Paul Volpe has identified areas of the site that could accommodate 20 or so moderately sized homes (which would not have attached garages or private driveways). These areas include the slope on the north side, between the fence and sidewalk along Euclid Heights Boulevard; and on the south side, the westbound lane of the adjacent block of Washington Boulevard.

Visit the Coventry P.E.A.C.E. Campus YouTube channel for excerpts from the Sept. 27 community presentation dealing specifically with housing.


How do the people behind this redevelopment plan intend to pay for it?

P.E.A.C.E. Playground was built and is still maintained by volunteers.

The tenants and their collaborators have begun to identify a wide variety of funding sources — public and private; local, state and national. Most members of the steering committee are veterans of nonprofit management or large-scale development projects, and they have a wealth of fundraising experience and relationships. Still, the fundraising portion of the project will take time, and is well served by establishing a strong partnership with the City. As this progresses, further details will be made available, but the tenants’ goal is for the Campus to contribute to the city’s tax revenue, not to rely on it.


Who would own the site?

The tenants are proposing that the city transfer ownership of the site to a cooperative operated by the tenants. The cooperative would be a 501(c)3 tax-exempt organization. This organization would be overseen by a board made up of representatives of the stakeholders.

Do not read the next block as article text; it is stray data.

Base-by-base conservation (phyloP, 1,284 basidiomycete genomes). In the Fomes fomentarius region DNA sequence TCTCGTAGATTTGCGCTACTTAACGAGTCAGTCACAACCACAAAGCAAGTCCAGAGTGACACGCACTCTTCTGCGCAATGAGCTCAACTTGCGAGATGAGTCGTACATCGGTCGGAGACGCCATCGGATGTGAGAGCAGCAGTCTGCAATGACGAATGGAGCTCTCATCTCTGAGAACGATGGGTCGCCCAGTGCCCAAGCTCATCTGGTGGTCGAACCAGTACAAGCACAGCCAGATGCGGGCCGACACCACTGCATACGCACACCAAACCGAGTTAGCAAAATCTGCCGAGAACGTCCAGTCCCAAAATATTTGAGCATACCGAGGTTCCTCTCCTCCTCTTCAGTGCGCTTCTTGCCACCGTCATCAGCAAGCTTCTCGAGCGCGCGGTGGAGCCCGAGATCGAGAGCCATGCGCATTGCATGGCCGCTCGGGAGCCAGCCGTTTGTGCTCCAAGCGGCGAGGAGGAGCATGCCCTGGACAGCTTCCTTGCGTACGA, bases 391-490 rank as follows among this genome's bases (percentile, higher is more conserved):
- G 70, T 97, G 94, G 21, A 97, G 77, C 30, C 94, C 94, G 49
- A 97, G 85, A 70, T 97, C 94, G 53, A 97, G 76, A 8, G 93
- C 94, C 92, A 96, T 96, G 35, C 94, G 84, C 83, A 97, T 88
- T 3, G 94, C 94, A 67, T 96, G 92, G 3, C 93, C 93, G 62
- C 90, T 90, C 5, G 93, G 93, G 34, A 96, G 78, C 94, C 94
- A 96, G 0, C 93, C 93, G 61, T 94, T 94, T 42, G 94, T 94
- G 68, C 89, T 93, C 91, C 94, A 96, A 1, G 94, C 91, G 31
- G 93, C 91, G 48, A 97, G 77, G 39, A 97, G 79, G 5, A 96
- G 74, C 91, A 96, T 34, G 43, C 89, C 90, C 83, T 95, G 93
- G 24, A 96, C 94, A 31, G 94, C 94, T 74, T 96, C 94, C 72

How would the city earn revenue from nonprofits?

The arts are powerful economic drivers. Arts and culture organizations create jobs, incubate new businesses and make communities more desirable places to live. All of these things generate tax revenues. (You can read a lot more about all of this here.) This is part of the reason why Coventry merchants Steve Presser (Big Fun) and Tommy Fello (Tommy’s Restaurant) are strong supporters of the plan.


Why not let the city release the RFP and see what comes back?

Family Connections serves families with young children on- and off-site.

The RFP process would take at least eight months, probably more (like the Top of The Hill project). As of now the tenants have been assured only that they can stay through June 2018. Nonprofits are businesses, and businesses must act to address uncertainty. Already some tenants have decided that they can’t wait, and plan to relocate. The tenants behind the Campus proposal don’t want to reach that point. Without an assurance that the tenants can stay for a significantly longer period of time, they will be left no choice but to seek new accommodations, and not necessarily within Cleveland Heights. This would be a significant and avoidable loss to a city whose residents pride themselves on being progressive and forward thinking, and would have lasting, rippling effects on the community.